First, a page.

Looming in the commotion is the powerful disgrace of the American internment of the Japanese-Americans, who are herded, nametags hanging from their buttonholes, into buses for delivery to the camps.
The best-selling novel, Snow Falling on Cedars, has fallen victim to a group of filmmakers intent on making an art film. They are so in love with the scenery that they have killed a good story with a kindly hand. Imagine acres and more acres of snow-capped cedars bending to the background singing of choirs of angels. Long silences demand our reverence. Multiple morphings of memory-past to present, present to past-become a pretentious mixture of image and dialogue. The movie aspires to art and drowns in confusion.
Director Scott Hicks faced a tough task in compressing a prodigious amount of material. The story of the murder of a fisherman and the subsequent trial of a suspect are set against the racial polarization of a fictional island near Puget Sound. Cutting awkwardly from WWII battle scenes to the internment of Japanese-Americans in concentration camps to a postwar love story, Mr. Hicks forces us to work far too hard to follow the plot. When we finally give up, we are adrift in overblown imagery and portentous music.
Newspaper reporter Ishmael Chambers (Ethan Hawke) may or may not hold the evidence necessary to clear murder suspect Kazuo Miyamoto (Rick Yune). It is annoyingly unclear why Ishmael takes so long to jump into the case considering his profession and his legacy as the son of Arthur Chambers (Sam Shepard), legendary editor of the local newspaper. Is it because he has long loved Hatsue (Youki Kudoh), wife of the accused Kazuo? Is it because he still resents the Japanese for the loss of his arm in a wartime battle? This battle, set to an awful blend of soaring music and machine gun bullets, is mercifully short, but embarrassingly inept.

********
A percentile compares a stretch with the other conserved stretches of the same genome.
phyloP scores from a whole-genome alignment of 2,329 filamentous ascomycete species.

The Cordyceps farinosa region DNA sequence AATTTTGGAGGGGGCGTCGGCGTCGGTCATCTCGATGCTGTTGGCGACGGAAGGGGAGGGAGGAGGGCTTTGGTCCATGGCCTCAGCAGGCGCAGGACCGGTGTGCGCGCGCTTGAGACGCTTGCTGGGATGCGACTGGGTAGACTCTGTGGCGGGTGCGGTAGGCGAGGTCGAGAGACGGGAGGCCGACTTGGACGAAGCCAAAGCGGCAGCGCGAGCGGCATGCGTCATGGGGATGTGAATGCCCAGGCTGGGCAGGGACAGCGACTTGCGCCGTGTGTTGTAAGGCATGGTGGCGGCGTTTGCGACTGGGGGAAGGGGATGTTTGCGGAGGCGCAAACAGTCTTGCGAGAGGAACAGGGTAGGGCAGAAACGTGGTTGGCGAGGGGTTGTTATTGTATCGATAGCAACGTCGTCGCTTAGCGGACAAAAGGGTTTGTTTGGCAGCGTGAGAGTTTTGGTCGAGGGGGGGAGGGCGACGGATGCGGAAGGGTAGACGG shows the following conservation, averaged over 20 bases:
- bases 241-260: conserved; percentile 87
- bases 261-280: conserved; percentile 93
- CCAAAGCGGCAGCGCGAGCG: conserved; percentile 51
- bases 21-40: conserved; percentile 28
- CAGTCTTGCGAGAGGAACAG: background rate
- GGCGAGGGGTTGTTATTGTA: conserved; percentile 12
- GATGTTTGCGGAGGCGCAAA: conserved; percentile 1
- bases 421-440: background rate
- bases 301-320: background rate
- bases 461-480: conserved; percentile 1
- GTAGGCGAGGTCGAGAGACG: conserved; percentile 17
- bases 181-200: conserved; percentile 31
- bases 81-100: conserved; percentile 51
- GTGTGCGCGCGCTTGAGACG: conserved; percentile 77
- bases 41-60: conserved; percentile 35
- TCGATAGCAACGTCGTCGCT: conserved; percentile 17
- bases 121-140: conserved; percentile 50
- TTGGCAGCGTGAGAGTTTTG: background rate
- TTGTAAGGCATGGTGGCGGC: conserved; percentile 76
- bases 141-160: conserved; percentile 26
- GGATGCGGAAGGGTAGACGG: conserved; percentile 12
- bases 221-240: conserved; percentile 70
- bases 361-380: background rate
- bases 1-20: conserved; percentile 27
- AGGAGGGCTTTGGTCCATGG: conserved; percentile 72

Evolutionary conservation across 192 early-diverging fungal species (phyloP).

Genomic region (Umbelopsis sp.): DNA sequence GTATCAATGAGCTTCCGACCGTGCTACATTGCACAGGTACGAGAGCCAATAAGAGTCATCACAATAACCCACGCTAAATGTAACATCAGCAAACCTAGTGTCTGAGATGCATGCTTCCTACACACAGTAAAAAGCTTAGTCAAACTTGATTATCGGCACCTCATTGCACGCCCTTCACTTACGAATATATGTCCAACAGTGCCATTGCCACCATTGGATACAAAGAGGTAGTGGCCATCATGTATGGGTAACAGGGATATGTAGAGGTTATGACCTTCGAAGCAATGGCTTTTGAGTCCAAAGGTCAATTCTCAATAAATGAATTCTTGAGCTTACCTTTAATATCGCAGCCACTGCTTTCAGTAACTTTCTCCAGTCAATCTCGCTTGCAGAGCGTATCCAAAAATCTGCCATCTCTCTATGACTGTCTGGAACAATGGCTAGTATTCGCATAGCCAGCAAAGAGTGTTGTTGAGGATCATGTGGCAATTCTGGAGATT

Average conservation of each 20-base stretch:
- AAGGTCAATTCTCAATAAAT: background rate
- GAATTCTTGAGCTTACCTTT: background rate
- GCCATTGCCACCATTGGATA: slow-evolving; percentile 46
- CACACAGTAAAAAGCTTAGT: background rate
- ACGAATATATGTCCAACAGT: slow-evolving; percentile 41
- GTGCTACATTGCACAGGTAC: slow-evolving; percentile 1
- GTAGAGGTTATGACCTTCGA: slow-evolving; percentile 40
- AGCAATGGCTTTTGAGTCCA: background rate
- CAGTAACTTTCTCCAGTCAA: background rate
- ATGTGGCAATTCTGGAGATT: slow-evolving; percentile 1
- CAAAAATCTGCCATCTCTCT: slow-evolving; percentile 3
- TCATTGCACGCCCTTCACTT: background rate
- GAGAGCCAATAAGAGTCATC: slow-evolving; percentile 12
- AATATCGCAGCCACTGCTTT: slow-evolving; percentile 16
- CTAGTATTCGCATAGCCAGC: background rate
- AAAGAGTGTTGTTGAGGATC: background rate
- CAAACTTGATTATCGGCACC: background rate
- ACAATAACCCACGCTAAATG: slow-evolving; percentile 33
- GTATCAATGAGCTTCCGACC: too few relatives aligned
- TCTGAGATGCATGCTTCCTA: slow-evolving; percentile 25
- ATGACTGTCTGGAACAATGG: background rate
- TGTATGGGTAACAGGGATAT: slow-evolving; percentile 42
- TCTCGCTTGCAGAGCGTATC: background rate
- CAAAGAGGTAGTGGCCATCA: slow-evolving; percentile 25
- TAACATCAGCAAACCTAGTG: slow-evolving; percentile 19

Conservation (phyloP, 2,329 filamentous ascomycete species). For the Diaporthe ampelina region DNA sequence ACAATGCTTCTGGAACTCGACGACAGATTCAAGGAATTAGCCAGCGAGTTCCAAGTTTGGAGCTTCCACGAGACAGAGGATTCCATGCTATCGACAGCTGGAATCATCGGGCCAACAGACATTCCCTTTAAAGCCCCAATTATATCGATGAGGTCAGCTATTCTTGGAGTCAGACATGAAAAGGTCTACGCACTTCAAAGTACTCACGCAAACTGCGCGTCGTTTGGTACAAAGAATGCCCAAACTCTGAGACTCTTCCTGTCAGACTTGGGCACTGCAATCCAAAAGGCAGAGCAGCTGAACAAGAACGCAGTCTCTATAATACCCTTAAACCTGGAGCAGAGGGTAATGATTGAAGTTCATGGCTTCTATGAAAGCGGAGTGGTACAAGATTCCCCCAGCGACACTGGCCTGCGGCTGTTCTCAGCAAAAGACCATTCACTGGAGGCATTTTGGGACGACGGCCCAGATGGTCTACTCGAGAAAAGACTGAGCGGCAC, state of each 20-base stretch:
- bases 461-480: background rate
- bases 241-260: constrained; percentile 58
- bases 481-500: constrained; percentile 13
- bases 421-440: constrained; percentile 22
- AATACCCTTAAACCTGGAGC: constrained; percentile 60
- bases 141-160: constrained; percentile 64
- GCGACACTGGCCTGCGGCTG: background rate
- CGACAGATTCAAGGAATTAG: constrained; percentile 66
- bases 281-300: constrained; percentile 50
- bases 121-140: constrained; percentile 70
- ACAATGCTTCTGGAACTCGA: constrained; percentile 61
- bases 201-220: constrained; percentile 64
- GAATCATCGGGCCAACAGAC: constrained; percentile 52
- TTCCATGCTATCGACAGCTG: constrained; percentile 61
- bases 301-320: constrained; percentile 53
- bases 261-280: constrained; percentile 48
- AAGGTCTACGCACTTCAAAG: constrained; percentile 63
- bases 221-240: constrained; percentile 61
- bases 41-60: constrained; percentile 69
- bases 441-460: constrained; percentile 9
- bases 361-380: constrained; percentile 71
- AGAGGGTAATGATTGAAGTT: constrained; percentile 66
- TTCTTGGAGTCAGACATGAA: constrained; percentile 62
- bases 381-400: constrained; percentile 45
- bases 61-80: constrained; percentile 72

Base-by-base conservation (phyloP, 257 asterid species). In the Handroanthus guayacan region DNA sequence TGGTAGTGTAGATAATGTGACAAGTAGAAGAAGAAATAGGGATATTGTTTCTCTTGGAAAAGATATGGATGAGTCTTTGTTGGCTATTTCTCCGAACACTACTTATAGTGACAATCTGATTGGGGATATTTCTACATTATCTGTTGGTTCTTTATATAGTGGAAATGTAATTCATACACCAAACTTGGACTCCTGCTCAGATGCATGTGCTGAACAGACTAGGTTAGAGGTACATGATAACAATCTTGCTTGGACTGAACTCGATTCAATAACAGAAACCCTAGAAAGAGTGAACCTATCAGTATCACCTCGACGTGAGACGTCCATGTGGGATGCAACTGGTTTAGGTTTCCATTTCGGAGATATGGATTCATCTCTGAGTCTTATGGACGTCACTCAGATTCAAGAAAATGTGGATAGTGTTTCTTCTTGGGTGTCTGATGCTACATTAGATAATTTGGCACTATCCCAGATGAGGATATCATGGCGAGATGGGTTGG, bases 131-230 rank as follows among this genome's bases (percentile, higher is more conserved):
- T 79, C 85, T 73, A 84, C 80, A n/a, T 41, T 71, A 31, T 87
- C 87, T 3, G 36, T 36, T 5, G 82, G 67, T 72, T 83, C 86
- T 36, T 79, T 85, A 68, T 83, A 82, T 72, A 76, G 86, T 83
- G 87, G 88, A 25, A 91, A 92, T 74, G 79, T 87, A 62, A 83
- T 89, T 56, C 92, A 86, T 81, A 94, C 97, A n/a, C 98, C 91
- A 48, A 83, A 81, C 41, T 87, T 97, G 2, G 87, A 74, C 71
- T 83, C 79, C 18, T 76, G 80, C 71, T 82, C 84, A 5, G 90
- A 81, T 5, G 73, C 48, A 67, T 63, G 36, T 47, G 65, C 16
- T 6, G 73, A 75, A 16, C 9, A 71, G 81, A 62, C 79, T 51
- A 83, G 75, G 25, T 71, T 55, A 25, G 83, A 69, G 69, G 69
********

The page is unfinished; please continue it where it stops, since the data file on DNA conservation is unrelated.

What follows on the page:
Whatever takes Ishmael so long, actor Ethan Hawke doesn't help us a bit. Expressionless in word and voice, he forces us to imagine his thoughts by watching how people respond to him. Rick Yune and Youki Kudoh, on the other hand, build real characters as the embattled Japanese-American couple. Flashbacks of Kazuo and Hatsue frolicking as children create a lovely sense of growing up on the island.
Looming in the commotion is the powerful disgrace of the American internment of the Japanese-Americans, who are herded, nametags hanging from their buttonholes, into buses for delivery to the camps. America did not murder her wartime prisoners, but the grim truth is that we interned the Japanese-Americans on the West Coast because they were easily identifiable. We did not collect and imprison the Germans or the Italians in the East.
It is left to Max von Sydow, in a standout performance as defense lawyer Nels Gudmundsson, to look into the heart of a small community whose integrity and humanity are on trial. Riveting in his embodiment of bedrock values, Mr. von Sydow's performance is a wonderful bit of moral incorruptibility that resonates strongly in the ethically barren culture of today. He very nearly rescues the film-but only nearly.
Film Critic : JOAN ELLIS
Word Count : 498
Studio : Universal
Rating : PG-13
Running time :
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